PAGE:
Ask the intern: How to budget when interning abroad
“Hi Laetitia. I am starting a Business internship in New York over the summer and I’m really excited to go, except I’m worried about how I’m going to afford living there. I want to make the most of my time there and travel around, but it’s an expensive city to live in and I don’t want to blow all my money in the first few weeks. Do you have any money saving tips that you could share with me? I’d really appreciate it!” – Chloe
Hi Chloe! First of all, congratulations on getting onto the New York program! Budgeting is hard when you’re living abroad, because you want to do and see everything in the short space of time that you are there. I find it tough to say no to lunch or dinner trips out because I don’t want to miss out on anything, and I want to take every opportunity to make new friends. However, being abroad for some time now has taught me that it’s possible to do everything you want to do, but on a budget. The key is to cut down on the little daily things that rack up in order to save more money overall. You don’t need to stay at home everyday, but you do need to be smart about what you spend your money on.
7 money saving tips for your internship abroad
1. Get a currency card
Being charged to withdraw money on top of the conversion rate can automatically make your bills sky rocket. So before you leave, make sure to get a currency card such as a Halifax Clarity card or Even card. These allow you to transfer and withdraw money with no charge, which is a great advantage when living abroad. They also charge you the same currency exchange as in banks so that you get a reliable conversion rate. I would strongly recommend getting a currency card as you can pay with it wherever you go and won’t need to take out big sums of money at a time. Moreover, if you happen to lose it, the card will be relatively useless to someone, in comparison to your credit card. With this in mind, I would also recommend only transferring small amounts of money onto the card at a time, and topping up when you need to.
2. Turn off data roaming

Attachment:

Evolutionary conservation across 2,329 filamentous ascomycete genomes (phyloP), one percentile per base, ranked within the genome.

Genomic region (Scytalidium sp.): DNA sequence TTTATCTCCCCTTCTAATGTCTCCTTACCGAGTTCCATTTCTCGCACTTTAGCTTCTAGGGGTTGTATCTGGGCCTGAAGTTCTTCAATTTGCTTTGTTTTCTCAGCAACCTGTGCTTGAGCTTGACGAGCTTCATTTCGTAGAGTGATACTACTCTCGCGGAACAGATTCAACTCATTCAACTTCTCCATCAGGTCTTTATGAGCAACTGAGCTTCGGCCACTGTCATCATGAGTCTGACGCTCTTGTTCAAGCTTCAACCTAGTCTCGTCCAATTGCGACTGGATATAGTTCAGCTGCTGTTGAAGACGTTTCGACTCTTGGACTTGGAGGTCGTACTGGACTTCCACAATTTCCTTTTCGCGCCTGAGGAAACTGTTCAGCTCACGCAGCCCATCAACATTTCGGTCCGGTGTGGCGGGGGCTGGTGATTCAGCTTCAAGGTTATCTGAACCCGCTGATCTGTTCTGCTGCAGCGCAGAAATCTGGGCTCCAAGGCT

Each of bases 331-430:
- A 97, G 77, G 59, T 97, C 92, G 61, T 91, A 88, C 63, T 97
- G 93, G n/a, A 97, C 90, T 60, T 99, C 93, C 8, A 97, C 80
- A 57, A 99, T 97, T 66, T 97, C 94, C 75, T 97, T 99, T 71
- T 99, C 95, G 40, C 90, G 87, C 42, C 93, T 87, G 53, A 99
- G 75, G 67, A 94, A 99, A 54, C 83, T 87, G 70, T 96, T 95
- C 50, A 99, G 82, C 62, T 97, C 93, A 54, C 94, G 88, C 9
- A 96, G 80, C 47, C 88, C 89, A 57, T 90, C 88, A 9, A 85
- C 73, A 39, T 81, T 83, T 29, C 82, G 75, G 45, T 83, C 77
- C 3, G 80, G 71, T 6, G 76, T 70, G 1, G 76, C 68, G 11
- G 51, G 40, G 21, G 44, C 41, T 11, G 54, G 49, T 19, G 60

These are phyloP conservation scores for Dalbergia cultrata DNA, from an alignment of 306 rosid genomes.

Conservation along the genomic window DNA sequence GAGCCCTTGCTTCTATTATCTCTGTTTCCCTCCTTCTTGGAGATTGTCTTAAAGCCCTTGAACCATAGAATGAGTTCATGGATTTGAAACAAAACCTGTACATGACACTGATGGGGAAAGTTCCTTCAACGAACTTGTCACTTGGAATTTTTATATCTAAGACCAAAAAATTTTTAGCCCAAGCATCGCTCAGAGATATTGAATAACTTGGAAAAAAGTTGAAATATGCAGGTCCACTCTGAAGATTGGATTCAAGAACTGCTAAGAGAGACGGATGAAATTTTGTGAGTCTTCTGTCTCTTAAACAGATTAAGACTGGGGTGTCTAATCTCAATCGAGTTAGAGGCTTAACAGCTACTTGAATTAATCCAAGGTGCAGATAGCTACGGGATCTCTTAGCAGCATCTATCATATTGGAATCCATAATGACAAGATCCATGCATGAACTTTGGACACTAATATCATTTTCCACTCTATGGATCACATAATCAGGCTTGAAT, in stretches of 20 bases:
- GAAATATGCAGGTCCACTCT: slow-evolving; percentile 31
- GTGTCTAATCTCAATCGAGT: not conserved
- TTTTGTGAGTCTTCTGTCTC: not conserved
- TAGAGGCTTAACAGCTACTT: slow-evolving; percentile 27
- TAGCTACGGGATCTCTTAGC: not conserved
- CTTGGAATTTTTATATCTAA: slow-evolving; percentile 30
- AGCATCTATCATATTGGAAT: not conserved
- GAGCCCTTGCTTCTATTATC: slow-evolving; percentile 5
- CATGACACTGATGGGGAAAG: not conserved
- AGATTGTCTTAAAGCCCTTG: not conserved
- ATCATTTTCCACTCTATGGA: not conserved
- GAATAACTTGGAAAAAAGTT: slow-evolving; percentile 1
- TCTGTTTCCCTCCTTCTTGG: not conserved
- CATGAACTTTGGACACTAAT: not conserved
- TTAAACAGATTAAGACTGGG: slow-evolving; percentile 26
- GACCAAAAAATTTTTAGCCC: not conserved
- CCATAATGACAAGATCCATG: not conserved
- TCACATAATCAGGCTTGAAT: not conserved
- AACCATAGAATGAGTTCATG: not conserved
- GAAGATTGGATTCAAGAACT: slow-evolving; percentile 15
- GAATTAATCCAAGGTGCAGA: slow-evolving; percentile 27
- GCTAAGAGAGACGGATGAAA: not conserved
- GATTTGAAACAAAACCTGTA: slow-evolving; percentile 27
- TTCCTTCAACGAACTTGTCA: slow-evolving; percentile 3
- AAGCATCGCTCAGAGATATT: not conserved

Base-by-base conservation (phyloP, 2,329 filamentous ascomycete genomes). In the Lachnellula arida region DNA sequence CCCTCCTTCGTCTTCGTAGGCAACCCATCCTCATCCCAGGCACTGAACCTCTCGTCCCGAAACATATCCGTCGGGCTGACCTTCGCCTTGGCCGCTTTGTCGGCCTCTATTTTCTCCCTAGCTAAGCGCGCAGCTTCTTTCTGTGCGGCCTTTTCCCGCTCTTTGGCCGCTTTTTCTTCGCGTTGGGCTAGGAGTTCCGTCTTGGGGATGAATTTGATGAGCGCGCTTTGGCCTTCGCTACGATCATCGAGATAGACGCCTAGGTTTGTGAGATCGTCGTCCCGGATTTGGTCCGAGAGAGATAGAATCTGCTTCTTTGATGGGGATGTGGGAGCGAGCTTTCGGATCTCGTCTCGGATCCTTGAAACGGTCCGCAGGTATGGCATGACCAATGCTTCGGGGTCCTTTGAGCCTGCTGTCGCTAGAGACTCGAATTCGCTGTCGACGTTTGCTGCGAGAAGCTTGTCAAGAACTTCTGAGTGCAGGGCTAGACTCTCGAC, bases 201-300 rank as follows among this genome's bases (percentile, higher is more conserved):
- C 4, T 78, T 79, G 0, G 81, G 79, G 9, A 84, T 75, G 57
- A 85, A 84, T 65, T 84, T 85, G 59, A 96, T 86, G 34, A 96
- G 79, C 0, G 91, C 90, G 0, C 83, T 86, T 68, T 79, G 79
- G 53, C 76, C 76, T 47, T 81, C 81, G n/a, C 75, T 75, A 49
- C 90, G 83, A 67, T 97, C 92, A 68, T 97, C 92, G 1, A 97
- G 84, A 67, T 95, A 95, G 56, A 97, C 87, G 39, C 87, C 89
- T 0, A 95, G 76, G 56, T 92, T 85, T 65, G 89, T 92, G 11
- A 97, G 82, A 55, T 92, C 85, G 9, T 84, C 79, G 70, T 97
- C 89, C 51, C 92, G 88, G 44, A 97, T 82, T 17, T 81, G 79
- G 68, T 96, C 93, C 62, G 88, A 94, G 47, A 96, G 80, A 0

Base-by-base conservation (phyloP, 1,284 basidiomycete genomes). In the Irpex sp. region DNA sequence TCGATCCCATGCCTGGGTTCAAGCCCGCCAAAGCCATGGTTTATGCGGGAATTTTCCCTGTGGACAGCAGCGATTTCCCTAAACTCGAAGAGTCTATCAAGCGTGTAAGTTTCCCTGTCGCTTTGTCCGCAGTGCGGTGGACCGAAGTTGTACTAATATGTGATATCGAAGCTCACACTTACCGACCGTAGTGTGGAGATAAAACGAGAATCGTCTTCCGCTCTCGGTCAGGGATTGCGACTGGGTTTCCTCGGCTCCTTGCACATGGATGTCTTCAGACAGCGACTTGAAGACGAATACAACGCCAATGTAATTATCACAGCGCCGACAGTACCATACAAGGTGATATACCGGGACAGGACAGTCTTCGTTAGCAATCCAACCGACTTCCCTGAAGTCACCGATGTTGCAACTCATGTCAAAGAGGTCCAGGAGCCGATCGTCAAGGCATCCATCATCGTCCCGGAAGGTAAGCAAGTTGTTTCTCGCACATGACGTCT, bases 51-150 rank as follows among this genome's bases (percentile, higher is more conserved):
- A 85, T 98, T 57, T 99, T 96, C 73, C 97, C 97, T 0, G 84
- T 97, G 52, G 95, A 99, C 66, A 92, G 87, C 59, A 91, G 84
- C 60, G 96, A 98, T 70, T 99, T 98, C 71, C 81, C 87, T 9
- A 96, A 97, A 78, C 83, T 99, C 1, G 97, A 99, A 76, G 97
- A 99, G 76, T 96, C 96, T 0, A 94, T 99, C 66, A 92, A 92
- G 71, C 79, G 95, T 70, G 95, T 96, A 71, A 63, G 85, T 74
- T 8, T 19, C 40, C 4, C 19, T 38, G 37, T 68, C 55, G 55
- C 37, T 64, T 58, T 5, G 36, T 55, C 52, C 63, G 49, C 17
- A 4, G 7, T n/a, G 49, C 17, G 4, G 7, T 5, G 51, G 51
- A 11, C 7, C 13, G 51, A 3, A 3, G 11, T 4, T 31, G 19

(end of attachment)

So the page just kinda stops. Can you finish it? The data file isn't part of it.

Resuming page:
As soon as you land in your new country it’s crucial to turn off data roaming. Only using wifi for internet access will cut down your mobile costs significantly. You are guaranteed to have free wifi access in most places as you’re living in a cosmopolitan city: work, home, cafes, restaurants, shops, and even public parks and areas. I would avoid getting an international plan since when I tried this, I ended up using the wifi available anyway. If you need to call home, be sure to use Whatsapp, Facebook, Skype or even Snapchat so you don’t run your phone bill into the ground. I will admit that internet is useful for google maps when trying to navigate around a new city. However, on google maps you can load your journey before you leave the house, and the location services will still be activated even when you have no internet. Alternatively there are lots of map apps such as Navmii and Maps.me which will help you find your way around without internet.
3. Eat in
You don’t have to miss out on hanging out with friends if you want to rein in your spending. Instead of going out for lunch or dinner, why not cook or buy something cheaper at the supermarket. At work, bring in your lunch from home for example, and eat it with your friends. You don’t have to exclude yourself because you aren’t eating out. This will help reduce your spending by a little bit each day, which will make a big difference at the end of the week.
4. Take advantage of free or discounted activities
If you are a full-time student, I would recommend getting an International Student Identity Card (ISIC) in order to make the most of student discounts abroad. Many places may not accept your regular student card, so it’s best to sign up for an ISIC. Scout out the places that offer student discounts, perhaps museums, tours, or restaurants. In addition, you could also get involved in free activities around the city. Visit a museum when it’s free entry, or go to cultural spaces, and public events; you can do a lot without breaking your budget!
5. Find cheap traveling options
With The Intern Group, the transportation to and from work (in some destinations only for the first month) is covered by the program fee, so this is already saving you a lot of money. If you wish to travel further out of the city on weekends, I would suggest looking at buses or even carpooling to reduce the transport costs. Another advantage is that your rent is already included in the program fee, but if you take a weekend trip, try couch-surfing, Airbnb or staying in a budget hostel to keep the costs low. You’ll find that you meet much more people when traveling this way, so embrace it!
6. Make a list and stick to it
Write out a realistic budget plan every week, and stick to it! I always add a bit more money than I think I will spend, in case something comes up at the last minute. If you are strict with yourself, then you will find that a budget plan is a very efficient way of living within your means. However, make sure that it’s not stopping you from enjoying yourself, so be strict, but not too rigid. You don’t want to be stressing out about money when interning abroad!
7. Avoid buying pricey souvenirs
Even though you may want to bring something back for friends and family, don’t blow your money on pricey souvenirs. These will often be over-priced for tourists, so avoid the trap. Instead, make a scrapbook, bring back postcards, tickets, and photos. Your parents and friends will much rather see photos of you having a good time, than have a souvenir t-shirt that cost you $20. So spend that $20 on your meals for the day instead!
If you’re yet to secure your internship abroad, apply today!
Photo 3. by The Intern Group.